Richard Florida follows up on what exactly a recent Gallup poll on differences in religiosity by state tells us about America. He compares the poll’s findings with his own socioeconomic data, which confirms correlations identified by the longstanding World Values Survey:

Gallup notes the relationship between religious intensity and American voting patterns, with the most religious states generally skewing Republican and the least religious trending Democrat. Our own analysis bears this out. We found a substantial positive correlation between religiosity and the percent of state residents that voted for McCain (.67) and consider themselves conservative (.78), and a substantial negative one between religiosity and the percent of residents who voted for Obama (-.64) and consider themselves liberal (-.75)….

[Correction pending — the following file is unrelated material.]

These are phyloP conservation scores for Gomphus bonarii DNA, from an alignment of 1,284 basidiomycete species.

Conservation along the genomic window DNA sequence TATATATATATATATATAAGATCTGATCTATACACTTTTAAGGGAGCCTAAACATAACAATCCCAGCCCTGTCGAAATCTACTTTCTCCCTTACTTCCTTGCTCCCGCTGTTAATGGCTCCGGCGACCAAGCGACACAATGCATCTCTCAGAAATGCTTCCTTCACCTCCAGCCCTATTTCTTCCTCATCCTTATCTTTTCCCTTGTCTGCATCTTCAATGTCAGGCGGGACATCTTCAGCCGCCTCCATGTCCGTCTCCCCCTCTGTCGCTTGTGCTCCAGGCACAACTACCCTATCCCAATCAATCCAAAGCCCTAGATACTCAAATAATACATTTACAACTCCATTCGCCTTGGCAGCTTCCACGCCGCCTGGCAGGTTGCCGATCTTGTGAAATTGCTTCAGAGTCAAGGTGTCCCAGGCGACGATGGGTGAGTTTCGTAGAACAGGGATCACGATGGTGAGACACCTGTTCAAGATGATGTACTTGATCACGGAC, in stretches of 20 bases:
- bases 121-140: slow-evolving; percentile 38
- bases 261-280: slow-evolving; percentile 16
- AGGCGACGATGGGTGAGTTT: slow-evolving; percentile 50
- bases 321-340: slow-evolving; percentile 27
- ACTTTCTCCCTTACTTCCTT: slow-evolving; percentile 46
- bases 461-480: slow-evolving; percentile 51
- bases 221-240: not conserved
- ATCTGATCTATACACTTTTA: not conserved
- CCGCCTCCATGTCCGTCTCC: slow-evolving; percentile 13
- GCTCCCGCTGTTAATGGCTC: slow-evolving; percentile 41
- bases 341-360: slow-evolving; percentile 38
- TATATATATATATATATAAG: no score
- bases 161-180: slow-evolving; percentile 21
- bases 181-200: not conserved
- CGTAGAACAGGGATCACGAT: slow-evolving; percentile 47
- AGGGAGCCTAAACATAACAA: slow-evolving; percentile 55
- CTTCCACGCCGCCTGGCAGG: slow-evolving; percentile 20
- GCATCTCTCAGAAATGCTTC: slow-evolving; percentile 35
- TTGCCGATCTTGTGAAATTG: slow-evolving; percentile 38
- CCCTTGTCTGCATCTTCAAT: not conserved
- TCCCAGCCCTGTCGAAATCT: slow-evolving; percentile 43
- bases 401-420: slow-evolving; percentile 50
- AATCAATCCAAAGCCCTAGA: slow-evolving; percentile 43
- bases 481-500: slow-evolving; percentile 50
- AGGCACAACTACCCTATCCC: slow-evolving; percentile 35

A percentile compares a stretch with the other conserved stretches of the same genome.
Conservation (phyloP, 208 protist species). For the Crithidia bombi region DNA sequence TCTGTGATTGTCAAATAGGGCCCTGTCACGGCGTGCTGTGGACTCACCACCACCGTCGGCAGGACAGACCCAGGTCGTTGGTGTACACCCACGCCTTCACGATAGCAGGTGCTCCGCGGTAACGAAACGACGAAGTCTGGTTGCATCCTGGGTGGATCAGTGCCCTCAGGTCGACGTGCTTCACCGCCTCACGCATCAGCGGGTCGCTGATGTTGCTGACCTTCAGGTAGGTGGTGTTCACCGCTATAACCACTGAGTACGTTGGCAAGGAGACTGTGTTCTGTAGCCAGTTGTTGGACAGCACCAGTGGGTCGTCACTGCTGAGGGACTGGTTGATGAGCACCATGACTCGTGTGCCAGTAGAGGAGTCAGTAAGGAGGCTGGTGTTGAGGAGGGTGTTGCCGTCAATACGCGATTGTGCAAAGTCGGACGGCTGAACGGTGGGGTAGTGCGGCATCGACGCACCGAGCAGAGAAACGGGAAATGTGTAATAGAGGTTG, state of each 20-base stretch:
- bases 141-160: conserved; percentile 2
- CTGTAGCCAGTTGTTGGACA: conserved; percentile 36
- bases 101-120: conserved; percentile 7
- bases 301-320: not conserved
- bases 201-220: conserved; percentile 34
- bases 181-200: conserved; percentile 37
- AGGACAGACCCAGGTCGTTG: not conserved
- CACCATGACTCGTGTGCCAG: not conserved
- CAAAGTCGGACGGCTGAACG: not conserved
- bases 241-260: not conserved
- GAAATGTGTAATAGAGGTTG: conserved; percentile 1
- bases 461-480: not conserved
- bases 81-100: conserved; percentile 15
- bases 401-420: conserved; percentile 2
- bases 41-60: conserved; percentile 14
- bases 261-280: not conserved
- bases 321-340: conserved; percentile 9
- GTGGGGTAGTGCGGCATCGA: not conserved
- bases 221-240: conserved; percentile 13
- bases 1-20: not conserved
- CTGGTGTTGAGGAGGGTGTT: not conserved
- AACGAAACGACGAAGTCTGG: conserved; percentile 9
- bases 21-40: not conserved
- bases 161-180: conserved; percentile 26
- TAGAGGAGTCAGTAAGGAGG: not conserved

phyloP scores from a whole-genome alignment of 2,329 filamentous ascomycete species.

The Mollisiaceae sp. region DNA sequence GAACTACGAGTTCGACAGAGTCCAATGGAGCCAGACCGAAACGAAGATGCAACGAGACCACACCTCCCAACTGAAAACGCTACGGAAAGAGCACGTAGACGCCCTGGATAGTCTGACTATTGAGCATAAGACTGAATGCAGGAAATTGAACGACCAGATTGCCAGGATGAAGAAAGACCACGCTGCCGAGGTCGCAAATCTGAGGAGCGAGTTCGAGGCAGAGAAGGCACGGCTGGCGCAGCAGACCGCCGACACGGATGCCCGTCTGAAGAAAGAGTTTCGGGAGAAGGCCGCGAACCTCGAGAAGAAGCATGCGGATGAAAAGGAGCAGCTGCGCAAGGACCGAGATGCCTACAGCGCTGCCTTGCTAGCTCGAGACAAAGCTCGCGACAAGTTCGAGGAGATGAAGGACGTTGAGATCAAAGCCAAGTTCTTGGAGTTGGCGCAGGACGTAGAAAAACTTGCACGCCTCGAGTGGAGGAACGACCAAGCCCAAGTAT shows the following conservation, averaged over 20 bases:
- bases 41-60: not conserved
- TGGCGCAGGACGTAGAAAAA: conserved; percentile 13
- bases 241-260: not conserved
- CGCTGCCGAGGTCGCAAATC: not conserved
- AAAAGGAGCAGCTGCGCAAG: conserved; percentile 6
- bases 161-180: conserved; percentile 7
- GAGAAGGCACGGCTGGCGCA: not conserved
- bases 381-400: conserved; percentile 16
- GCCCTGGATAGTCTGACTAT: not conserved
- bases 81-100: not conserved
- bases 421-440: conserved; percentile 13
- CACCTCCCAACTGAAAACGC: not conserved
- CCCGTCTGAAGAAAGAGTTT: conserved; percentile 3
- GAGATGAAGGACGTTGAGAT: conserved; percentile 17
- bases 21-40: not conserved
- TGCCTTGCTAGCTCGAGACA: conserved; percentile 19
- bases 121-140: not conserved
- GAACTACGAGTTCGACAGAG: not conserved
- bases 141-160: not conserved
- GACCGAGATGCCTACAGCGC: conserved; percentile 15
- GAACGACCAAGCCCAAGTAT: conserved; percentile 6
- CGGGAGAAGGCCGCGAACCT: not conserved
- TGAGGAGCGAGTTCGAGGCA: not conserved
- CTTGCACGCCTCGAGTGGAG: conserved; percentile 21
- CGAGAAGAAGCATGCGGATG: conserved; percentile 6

Politicos on the left and right like to explain religious voters’ proclivity purely in terms of values. But this misses a central point – that religion is inextricably bound up with the nation’s underlying economic and geographic class divide.

See the rest of the story at The Atlantic: Cities.